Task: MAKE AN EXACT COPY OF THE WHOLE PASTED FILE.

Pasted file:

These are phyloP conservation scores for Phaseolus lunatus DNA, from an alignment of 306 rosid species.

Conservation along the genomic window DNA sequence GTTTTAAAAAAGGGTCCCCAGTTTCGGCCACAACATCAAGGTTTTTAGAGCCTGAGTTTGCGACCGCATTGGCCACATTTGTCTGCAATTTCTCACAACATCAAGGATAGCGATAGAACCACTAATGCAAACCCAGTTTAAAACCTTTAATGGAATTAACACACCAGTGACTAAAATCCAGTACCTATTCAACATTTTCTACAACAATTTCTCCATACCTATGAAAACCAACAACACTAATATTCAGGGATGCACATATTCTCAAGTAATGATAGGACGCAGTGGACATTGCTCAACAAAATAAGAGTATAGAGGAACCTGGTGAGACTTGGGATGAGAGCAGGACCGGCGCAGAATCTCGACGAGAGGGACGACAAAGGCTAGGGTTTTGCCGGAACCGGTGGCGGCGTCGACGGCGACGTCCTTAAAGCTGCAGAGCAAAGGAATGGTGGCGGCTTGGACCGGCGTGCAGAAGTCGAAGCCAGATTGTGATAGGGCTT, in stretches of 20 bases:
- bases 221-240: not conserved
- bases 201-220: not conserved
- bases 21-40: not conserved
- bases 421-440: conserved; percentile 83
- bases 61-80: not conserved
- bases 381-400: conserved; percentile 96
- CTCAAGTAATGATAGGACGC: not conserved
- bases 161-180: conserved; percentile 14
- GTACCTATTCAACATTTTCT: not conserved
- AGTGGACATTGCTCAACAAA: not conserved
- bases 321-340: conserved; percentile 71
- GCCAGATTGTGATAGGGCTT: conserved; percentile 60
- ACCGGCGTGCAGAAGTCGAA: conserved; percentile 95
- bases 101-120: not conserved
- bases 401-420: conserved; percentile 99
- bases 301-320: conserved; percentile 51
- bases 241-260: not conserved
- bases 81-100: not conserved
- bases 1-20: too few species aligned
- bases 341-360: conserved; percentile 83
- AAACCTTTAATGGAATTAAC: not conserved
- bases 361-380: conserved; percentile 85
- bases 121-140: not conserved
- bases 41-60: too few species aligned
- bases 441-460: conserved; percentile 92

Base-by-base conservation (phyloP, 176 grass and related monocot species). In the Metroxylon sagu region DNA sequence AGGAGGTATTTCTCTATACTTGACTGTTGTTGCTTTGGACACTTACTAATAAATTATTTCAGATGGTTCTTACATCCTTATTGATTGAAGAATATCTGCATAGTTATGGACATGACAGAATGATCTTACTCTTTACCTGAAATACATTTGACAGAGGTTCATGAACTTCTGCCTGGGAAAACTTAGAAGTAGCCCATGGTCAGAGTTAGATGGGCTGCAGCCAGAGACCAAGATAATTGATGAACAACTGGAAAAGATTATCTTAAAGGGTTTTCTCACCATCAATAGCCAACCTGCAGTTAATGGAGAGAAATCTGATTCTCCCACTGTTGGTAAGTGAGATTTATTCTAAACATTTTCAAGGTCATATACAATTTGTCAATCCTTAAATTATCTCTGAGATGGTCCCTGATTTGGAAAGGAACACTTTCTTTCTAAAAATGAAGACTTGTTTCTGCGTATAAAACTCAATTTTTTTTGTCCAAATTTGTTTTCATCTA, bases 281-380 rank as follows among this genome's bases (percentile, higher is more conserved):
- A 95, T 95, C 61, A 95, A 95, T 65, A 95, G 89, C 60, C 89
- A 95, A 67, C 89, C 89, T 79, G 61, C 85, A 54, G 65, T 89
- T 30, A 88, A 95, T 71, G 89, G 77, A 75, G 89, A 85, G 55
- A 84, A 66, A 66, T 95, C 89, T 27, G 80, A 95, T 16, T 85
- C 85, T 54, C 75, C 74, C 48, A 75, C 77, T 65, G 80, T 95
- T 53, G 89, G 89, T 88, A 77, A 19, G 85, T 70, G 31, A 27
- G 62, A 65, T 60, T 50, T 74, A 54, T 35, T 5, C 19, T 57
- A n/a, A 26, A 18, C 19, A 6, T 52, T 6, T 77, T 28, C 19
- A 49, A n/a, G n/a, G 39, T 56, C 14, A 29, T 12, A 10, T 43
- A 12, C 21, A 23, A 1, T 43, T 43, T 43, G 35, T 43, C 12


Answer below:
These are phyloP conservation scores for Phaseolus lunatus DNA, from an alignment of 306 rosid species.

Conservation along the genomic window DNA sequence GTTTTAAAAAAGGGTCCCCAGTTTCGGCCACAACATCAAGGTTTTTAGAGCCTGAGTTTGCGACCGCATTGGCCACATTTGTCTGCAATTTCTCACAACATCAAGGATAGCGATAGAACCACTAATGCAAACCCAGTTTAAAACCTTTAATGGAATTAACACACCAGTGACTAAAATCCAGTACCTATTCAACATTTTCTACAACAATTTCTCCATACCTATGAAAACCAACAACACTAATATTCAGGGATGCACATATTCTCAAGTAATGATAGGACGCAGTGGACATTGCTCAACAAAATAAGAGTATAGAGGAACCTGGTGAGACTTGGGATGAGAGCAGGACCGGCGCAGAATCTCGACGAGAGGGACGACAAAGGCTAGGGTTTTGCCGGAACCGGTGGCGGCGTCGACGGCGACGTCCTTAAAGCTGCAGAGCAAAGGAATGGTGGCGGCTTGGACCGGCGTGCAGAAGTCGAAGCCAGATTGTGATAGGGCTT, in stretches of 20 bases:
- bases 221-240: not conserved
- bases 201-220: not conserved
- bases 21-40: not conserved
- bases 421-440: conserved; percentile 83
- bases 61-80: not conserved
- bases 381-400: conserved; percentile 96
- CTCAAGTAATGATAGGACGC: not conserved
- bases 161-180: conserved; percentile 14
- GTACCTATTCAACATTTTCT: not conserved
- AGTGGACATTGCTCAACAAA: not conserved
- bases 321-340: conserved; percentile 71
- GCCAGATTGTGATAGGGCTT: conserved; percentile 60
- ACCGGCGTGCAGAAGTCGAA: conserved; percentile 95
- bases 101-120: not conserved
- bases 401-420: conserved; percentile 99
- bases 301-320: conserved; percentile 51
- bases 241-260: not conserved
- bases 81-100: not conserved
- bases 1-20: too few species aligned
- bases 341-360: conserved; percentile 83
- AAACCTTTAATGGAATTAAC: not conserved
- bases 361-380: conserved; percentile 85
- bases 121-140: not conserved
- bases 41-60: too few species aligned
- bases 441-460: conserved; percentile 92

Base-by-base conservation (phyloP, 176 grass and related monocot species). In the Metroxylon sagu region DNA sequence AGGAGGTATTTCTCTATACTTGACTGTTGTTGCTTTGGACACTTACTAATAAATTATTTCAGATGGTTCTTACATCCTTATTGATTGAAGAATATCTGCATAGTTATGGACATGACAGAATGATCTTACTCTTTACCTGAAATACATTTGACAGAGGTTCATGAACTTCTGCCTGGGAAAACTTAGAAGTAGCCCATGGTCAGAGTTAGATGGGCTGCAGCCAGAGACCAAGATAATTGATGAACAACTGGAAAAGATTATCTTAAAGGGTTTTCTCACCATCAATAGCCAACCTGCAGTTAATGGAGAGAAATCTGATTCTCCCACTGTTGGTAAGTGAGATTTATTCTAAACATTTTCAAGGTCATATACAATTTGTCAATCCTTAAATTATCTCTGAGATGGTCCCTGATTTGGAAAGGAACACTTTCTTTCTAAAAATGAAGACTTGTTTCTGCGTATAAAACTCAATTTTTTTTGTCCAAATTTGTTTTCATCTA, bases 281-380 rank as follows among this genome's bases (percentile, higher is more conserved):
- A 95, T 95, C 61, A 95, A 95, T 65, A 95, G 89, C 60, C 89
- A 95, A 67, C 89, C 89, T 79, G 61, C 85, A 54, G 65, T 89
- T 30, A 88, A 95, T 71, G 89, G 77, A 75, G 89, A 85, G 55
- A 84, A 66, A 66, T 95, C 89, T 27, G 80, A 95, T 16, T 85
- C 85, T 54, C 75, C 74, C 48, A 75, C 77, T 65, G 80, T 95
- T 53, G 89, G 89, T 88, A 77, A 19, G 85, T 70, G 31, A 27
- G 62, A 65, T 60, T 50, T 74, A 54, T 35, T 5, C 19, T 57
- A n/a, A 26, A 18, C 19, A 6, T 52, T 6, T 77, T 28, C 19
- A 49, A n/a, G n/a, G 39, T 56, C 14, A 29, T 12, A 10, T 43
- A 12, C 21, A 23, A 1, T 43, T 43, T 43, G 35, T 43, C 12